In 2011, Pius Heinz of Germany won the main event of the World Series of Poker and a nice tax-free $8,715,638. Well, maybe it’s not tax-free.
Via @Taxdood and @Taxnews1 comes word that a German court in Cologne will be hearing the appeal of a former professional poker player. The German tax agencies are claiming that the player was in a “commercial activity” and thus owes taxes on the approximately $1 million that this player won. The news story alludes to other German professional poker players receiving tax notices so the verdict in the test case will matter.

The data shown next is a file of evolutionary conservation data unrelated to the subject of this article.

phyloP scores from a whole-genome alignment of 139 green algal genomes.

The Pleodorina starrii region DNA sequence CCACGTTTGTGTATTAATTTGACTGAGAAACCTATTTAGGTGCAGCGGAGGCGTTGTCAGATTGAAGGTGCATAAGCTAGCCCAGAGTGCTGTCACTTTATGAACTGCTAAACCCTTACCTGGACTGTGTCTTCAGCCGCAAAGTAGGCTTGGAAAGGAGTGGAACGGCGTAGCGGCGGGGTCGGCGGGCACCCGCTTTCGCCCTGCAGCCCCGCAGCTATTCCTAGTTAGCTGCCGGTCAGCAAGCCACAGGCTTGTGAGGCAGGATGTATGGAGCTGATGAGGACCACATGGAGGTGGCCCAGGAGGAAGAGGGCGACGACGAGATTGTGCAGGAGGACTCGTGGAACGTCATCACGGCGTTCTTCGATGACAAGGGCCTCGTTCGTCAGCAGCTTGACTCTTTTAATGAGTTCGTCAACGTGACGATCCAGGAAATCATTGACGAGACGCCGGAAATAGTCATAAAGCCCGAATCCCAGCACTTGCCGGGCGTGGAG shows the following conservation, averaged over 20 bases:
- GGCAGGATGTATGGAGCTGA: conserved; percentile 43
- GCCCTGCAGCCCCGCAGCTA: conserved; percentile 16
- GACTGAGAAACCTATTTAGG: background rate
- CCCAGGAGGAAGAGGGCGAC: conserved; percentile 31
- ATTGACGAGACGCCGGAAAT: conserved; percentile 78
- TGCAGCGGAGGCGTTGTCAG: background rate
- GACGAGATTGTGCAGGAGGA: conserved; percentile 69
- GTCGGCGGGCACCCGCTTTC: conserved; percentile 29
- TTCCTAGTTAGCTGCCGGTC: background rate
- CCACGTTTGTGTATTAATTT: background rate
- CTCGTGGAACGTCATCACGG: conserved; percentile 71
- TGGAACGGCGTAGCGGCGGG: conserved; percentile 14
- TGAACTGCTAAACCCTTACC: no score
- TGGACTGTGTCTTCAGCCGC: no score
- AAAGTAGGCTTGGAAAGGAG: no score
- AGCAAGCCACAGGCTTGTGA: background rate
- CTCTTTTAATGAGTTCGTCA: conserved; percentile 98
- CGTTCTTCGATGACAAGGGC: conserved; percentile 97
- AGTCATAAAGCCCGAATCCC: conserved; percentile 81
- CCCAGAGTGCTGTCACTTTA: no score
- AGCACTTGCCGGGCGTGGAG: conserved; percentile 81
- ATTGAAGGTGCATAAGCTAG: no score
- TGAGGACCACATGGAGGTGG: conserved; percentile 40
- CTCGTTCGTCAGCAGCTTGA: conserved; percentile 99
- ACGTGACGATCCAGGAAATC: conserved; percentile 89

As Taxdood noted, “Ironically, in order to prevail the taxpayer must demonstrate success in poker relies mainly on luck, not skill.” Hopefully for German poker players the German court will not see the recent court ruling in New York that found poker to be a game dominated by skill, not luck.
Current German tax rates range are 14% (€8,005 – €52,881), 42% (€52,882 – €250,730), and 45% (€250,731 or greater). If Mr. Heinz owes tax on his winnings that would shave €2,993,502 off his winnings (he would have netted about €3,710,835, or $4,824,085). That’s not bad, but clearly $8.7 million is better.
I’ll report on the decision when it’s announced.